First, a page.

14ymedio, Havana, 16 February 2022 — Art curator Anamely Ramos was unable to return to the Island as planned after spending more than a year away from the Island studying for a doctorate in Mexico. The activist and member of the San Isidro Movement was unable to board her American Airlines flight because Cuba refused her entry.
Hours before boarding her flight from Miami, Ramos recorded a video in which she said that she fears what might happen to her upon her arrival in the country and asked international organizations and the press “to cover the event.”
“I left Cuba in January 2021, I went to study for a doctorate in anthropology at the Ibero-American University of Mexico (Ibero), I left of my own free will,” she says in a video to which this newspaper had access.
Ramos believes that the Cuban authorities are carrying out a strategy that consists of arresting those they consider a threat, violating all their rights, or forcing them into exile; in addition to preventing those who are already outside from returning. Because of this, she always thought that it would be very difficult for her to return to the Island.
However, the activist had warned the Cuban government that there was currently no place to which they could expel her since her Mexican study visa has expired and her tourist visa for the US is temporary and for a single entry. “I mean, they can’t legally take me anywhere, I want to make that clear for whatever happens in the future.” The activist has stated that she plans to stay at the airport until a solution is reached.
Ramos had asked the international human rights organizations not to believe the narrative that the Cuban Government could unfold against her and argues that she has not only worked for many years in the country, been a university professor and belonged to the academy, but also plans to contribute to the Cuban society of the future.
The curator hoped, once she arrived in Cuba, to be able to renew her passport, request the documentation she needed and leave the island whenever she wanted, for example, to see her son who lives abroad.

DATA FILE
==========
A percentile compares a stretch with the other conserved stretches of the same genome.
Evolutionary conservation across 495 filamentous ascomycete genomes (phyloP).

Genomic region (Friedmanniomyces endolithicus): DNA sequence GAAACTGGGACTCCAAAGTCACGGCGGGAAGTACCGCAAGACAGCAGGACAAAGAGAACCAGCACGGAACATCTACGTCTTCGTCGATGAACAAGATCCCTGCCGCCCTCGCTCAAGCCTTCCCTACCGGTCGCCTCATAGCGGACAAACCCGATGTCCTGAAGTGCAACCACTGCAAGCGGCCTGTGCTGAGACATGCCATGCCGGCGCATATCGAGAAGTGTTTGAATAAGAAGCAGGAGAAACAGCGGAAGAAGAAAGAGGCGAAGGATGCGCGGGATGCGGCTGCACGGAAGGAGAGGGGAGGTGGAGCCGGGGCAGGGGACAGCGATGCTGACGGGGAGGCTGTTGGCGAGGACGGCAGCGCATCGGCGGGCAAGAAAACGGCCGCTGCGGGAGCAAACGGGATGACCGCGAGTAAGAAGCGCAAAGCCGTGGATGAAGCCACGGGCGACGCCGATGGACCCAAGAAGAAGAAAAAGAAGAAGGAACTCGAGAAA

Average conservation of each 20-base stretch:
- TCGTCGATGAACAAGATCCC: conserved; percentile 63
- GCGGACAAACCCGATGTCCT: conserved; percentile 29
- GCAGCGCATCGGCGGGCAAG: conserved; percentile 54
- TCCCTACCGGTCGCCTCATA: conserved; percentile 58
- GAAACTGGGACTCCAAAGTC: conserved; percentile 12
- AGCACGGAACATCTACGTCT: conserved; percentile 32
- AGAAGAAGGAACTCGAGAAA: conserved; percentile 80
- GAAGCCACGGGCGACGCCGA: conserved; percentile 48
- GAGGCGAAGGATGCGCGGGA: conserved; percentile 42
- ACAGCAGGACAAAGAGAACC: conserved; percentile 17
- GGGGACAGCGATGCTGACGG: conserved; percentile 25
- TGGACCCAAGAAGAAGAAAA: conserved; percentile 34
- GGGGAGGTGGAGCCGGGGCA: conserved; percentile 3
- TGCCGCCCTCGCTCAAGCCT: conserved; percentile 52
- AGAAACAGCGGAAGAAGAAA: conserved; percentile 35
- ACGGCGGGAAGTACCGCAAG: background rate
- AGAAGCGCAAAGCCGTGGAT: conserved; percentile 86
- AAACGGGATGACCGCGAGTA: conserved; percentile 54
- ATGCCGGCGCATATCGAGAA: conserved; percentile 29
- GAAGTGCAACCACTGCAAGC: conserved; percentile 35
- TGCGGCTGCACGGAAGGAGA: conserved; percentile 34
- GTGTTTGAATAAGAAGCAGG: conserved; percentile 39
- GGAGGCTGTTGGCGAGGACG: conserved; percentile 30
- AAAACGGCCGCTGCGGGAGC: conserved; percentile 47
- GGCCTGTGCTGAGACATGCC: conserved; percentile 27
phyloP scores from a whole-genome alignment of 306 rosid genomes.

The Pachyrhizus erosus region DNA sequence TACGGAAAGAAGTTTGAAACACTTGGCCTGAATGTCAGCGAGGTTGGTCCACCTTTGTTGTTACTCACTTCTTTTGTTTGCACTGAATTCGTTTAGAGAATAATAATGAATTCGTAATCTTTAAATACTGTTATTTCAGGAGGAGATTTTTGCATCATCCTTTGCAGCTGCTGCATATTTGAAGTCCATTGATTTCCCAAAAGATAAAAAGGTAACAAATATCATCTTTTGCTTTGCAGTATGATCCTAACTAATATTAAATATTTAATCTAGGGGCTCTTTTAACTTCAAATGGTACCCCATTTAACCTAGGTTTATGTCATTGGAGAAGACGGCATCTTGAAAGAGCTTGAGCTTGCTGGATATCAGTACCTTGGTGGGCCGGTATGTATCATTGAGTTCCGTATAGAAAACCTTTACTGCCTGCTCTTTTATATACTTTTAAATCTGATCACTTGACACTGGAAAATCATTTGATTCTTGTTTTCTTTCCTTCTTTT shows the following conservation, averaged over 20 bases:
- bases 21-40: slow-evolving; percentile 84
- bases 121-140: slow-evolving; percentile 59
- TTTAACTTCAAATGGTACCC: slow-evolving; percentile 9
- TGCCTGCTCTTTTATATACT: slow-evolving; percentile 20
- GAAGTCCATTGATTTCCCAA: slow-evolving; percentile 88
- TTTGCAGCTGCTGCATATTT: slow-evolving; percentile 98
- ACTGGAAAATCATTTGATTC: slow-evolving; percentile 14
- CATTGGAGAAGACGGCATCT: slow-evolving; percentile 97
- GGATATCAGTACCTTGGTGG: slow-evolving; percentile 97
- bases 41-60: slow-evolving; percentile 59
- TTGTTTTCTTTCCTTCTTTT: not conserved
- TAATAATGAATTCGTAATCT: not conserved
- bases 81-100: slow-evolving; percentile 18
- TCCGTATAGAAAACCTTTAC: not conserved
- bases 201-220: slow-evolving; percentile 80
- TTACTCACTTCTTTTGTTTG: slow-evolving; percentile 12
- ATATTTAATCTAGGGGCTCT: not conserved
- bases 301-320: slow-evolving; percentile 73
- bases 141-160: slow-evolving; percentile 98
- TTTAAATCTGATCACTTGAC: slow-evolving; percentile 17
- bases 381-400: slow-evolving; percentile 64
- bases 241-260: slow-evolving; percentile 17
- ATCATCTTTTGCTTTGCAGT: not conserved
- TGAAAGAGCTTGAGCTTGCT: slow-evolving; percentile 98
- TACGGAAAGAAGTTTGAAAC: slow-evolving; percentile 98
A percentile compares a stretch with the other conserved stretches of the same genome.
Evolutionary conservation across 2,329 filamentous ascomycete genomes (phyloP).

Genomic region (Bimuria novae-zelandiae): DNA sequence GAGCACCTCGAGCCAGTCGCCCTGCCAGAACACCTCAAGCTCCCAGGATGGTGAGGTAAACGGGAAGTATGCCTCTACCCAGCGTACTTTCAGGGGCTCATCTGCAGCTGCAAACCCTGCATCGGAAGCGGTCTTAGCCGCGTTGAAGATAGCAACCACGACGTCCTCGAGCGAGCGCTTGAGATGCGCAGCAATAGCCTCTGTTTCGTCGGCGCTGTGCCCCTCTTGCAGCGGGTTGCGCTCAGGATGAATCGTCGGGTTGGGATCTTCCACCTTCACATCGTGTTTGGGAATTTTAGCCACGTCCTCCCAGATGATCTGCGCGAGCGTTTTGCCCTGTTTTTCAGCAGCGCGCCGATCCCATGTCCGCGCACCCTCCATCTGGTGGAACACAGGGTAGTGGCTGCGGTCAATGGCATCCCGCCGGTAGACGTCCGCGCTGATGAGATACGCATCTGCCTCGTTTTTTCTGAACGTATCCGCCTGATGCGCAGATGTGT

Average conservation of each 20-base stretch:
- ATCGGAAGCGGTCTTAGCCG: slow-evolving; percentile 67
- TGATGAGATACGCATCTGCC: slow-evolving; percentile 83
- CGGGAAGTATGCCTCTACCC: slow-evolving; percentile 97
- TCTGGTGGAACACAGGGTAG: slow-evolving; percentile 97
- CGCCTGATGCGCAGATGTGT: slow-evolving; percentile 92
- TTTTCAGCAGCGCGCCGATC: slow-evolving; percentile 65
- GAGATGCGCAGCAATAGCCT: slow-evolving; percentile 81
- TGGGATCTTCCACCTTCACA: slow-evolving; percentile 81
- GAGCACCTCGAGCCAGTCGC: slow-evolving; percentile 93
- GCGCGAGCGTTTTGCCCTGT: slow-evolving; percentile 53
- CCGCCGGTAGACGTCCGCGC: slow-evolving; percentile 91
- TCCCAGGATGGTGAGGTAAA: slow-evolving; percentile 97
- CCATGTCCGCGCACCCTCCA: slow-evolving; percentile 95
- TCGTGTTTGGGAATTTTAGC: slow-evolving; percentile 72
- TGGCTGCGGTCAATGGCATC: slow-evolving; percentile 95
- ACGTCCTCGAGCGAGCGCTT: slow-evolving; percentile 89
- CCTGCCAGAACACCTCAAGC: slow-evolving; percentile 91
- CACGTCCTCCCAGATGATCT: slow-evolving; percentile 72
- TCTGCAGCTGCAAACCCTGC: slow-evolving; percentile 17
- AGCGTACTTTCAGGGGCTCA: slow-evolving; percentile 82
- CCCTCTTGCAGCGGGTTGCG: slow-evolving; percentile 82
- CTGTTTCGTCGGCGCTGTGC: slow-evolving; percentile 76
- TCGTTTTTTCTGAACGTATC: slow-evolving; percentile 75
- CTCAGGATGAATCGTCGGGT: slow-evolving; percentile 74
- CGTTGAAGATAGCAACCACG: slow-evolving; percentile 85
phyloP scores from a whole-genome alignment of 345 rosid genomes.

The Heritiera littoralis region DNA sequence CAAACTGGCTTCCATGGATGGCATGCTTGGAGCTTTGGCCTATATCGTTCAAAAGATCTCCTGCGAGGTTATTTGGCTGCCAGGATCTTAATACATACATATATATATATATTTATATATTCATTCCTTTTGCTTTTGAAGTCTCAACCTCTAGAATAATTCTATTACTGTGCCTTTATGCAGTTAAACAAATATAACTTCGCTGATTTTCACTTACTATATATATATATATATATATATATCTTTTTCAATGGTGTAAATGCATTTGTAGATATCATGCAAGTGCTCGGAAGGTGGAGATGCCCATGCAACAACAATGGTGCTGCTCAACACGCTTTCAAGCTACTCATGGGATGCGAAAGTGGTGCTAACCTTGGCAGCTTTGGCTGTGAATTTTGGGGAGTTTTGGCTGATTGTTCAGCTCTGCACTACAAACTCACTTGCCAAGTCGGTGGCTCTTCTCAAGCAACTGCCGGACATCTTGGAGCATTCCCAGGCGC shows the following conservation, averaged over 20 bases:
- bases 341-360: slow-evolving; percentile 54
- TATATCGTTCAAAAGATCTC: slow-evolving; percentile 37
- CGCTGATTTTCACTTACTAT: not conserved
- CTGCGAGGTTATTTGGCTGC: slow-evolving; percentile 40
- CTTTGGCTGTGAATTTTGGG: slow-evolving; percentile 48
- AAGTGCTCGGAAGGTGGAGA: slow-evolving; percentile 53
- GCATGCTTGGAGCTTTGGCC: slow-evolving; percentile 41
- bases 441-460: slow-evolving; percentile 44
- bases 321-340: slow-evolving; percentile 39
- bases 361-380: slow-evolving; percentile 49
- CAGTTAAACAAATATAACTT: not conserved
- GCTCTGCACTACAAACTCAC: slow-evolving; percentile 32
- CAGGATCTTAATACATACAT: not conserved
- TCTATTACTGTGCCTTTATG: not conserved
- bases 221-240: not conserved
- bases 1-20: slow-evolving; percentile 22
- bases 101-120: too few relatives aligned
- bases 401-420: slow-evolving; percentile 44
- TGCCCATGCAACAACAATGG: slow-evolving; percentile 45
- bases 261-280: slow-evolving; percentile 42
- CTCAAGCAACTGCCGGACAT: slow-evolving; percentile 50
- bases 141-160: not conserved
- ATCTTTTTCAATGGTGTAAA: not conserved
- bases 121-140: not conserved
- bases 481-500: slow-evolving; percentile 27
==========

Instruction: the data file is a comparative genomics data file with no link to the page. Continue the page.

“I hope to be able to lead a normal life, with mobility within my country, I hope not to be imprisoned in my house, I hope not to have constant surveillance and I also hope to accompany the people who are in a situation of vulnerability today, many of whom are my friends, they are my family like Maykel Castillo and Luis Manuel Otero Alcántara, who are sick, who are in prison,” she had explained. “I know who I am and that I am also going to Cuba to accompany those people. Power knows it and that is why I am afraid,” she said.
Ramos advanced that she does not plan to abandon any of her activities to be safe and claimed her right to return for a “strictly citizen” issue.
“I also ask for accompaniment so that any violation of any of these rights is condemned by the international organizations that must ensure the defense of human rights, by the press and by the democratic governments of the world,” the activist concluded.
Ramos had communicated her decision to return through social networks, in which she claimed to feel happy. “I know the country I’m going back to but still I know I’m going to freedom,” she wrote.
Ramos explained that one of her last glances before leaving for the Island had been to the sea. “What the sea unites, man should not separate. There are too many sad stories associated with that sea, it must be filled with happy things.”
The curator, who had a few words for her son, said that it was above all for him that she must return and that despite the fact that the regime has power, it should feel daily shame for how it has it. “They feel safe, but that security is made of cardboard. They have generated horror and that horror will reach them. Our power brings together and theirs expels. Let’s concentrate on bringing together,” she added shortly before learning that she could not return to Cuba.
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